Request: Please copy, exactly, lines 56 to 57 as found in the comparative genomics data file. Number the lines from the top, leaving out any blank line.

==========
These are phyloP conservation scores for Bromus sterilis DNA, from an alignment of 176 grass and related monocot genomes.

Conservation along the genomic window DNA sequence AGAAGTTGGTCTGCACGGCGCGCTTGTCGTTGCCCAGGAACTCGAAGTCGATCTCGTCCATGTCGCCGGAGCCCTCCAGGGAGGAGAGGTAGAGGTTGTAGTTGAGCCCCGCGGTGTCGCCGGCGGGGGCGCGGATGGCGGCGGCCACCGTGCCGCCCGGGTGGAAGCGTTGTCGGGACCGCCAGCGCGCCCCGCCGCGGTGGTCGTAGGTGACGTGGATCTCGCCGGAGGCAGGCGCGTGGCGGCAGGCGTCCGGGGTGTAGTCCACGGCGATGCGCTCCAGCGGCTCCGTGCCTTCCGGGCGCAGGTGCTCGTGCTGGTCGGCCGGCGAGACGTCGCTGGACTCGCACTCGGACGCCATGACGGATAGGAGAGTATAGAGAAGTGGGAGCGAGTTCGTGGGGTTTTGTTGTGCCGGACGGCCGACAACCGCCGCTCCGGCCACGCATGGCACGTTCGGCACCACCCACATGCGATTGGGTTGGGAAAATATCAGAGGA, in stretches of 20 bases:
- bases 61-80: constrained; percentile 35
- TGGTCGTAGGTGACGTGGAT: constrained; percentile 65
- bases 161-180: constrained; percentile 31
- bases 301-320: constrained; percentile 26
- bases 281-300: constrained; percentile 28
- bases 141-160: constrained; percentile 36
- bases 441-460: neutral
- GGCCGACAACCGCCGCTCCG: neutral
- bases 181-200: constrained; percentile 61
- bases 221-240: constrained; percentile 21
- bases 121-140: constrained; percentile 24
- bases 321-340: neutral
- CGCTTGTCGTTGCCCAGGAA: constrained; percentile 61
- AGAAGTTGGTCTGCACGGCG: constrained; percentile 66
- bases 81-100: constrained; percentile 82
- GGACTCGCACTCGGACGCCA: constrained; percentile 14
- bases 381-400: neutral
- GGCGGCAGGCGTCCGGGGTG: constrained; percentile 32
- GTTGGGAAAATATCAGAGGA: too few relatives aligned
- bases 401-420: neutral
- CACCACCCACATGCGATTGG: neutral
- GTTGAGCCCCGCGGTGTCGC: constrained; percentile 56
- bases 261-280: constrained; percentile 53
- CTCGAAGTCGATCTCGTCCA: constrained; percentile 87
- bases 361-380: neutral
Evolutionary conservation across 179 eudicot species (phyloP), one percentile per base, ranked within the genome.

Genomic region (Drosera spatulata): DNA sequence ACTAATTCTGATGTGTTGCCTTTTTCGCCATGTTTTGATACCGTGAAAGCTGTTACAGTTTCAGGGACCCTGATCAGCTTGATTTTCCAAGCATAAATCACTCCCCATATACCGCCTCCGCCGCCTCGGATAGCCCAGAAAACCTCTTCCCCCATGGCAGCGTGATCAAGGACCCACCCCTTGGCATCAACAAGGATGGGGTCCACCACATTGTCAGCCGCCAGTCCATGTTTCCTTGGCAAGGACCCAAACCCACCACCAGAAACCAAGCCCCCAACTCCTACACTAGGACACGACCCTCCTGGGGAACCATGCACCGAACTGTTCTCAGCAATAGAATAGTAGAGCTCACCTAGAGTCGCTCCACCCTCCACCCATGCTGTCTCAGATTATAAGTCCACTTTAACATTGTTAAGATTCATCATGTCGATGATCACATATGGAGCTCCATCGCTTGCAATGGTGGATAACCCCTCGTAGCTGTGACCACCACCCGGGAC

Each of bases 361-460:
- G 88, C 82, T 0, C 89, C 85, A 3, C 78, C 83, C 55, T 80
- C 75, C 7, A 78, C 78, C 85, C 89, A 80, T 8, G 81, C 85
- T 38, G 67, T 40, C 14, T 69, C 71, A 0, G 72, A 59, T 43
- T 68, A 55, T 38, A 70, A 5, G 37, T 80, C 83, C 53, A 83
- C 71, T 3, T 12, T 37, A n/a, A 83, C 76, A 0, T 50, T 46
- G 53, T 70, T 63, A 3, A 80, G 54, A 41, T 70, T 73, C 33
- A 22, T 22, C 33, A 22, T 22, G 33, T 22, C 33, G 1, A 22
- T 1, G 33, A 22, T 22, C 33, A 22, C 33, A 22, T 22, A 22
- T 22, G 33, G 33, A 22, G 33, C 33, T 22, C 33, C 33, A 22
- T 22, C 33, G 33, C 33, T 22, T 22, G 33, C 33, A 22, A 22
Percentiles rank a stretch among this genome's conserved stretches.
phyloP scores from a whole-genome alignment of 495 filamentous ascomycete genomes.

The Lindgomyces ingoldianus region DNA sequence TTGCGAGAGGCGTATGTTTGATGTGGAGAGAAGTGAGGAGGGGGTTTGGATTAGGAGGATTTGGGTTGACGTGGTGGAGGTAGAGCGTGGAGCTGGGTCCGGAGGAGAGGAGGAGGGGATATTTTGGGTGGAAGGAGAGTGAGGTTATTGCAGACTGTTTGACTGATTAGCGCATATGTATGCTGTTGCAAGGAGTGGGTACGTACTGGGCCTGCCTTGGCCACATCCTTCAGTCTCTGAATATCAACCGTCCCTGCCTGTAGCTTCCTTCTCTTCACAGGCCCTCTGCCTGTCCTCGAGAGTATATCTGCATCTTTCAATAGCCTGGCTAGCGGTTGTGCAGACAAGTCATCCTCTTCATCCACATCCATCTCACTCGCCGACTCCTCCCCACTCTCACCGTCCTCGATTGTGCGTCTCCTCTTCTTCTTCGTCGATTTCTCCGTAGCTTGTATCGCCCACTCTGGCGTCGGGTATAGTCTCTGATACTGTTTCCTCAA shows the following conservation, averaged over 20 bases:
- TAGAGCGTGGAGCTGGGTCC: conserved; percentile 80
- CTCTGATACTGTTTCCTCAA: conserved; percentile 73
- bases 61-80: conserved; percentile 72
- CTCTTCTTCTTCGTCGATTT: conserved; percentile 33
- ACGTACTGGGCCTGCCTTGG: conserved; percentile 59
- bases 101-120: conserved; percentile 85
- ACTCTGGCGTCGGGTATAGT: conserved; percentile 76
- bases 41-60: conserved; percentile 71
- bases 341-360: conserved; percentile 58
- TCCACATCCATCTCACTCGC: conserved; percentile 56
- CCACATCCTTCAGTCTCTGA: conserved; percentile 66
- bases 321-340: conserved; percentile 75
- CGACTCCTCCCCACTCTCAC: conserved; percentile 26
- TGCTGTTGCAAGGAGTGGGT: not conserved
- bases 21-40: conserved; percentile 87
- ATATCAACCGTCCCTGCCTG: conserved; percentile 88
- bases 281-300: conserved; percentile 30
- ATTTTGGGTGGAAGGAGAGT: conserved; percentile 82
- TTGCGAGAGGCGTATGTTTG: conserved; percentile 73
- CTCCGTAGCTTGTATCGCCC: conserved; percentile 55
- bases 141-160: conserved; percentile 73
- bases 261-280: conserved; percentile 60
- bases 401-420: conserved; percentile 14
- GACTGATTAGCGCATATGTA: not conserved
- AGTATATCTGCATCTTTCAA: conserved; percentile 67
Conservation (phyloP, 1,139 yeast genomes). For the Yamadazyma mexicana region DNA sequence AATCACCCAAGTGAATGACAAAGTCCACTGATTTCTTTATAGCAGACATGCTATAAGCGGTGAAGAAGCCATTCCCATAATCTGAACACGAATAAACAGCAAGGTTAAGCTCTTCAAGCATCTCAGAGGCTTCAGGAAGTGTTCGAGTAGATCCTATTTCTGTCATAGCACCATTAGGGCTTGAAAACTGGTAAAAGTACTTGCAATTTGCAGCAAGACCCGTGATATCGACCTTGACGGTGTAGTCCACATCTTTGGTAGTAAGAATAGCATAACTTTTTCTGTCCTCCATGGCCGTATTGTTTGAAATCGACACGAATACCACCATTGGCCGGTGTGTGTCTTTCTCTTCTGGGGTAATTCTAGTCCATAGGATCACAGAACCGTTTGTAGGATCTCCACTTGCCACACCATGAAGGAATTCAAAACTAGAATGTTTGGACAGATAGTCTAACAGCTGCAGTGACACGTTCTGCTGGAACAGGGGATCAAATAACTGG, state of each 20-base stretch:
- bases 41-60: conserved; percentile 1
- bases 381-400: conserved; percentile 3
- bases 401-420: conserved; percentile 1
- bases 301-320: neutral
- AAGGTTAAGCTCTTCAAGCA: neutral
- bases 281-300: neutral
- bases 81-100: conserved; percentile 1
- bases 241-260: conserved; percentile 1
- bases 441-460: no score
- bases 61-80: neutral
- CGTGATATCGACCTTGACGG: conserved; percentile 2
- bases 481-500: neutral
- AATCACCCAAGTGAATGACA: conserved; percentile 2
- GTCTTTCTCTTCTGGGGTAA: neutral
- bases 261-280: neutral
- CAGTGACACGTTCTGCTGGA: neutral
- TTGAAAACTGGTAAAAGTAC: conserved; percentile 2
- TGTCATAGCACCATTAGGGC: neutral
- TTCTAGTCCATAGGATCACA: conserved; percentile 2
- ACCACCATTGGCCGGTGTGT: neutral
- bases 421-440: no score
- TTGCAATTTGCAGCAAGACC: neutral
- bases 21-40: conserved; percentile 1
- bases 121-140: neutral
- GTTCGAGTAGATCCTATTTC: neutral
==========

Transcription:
- CGACTCCTCCCCACTCTCAC: conserved; percentile 26
- TGCTGTTGCAAGGAGTGGGT: not conserved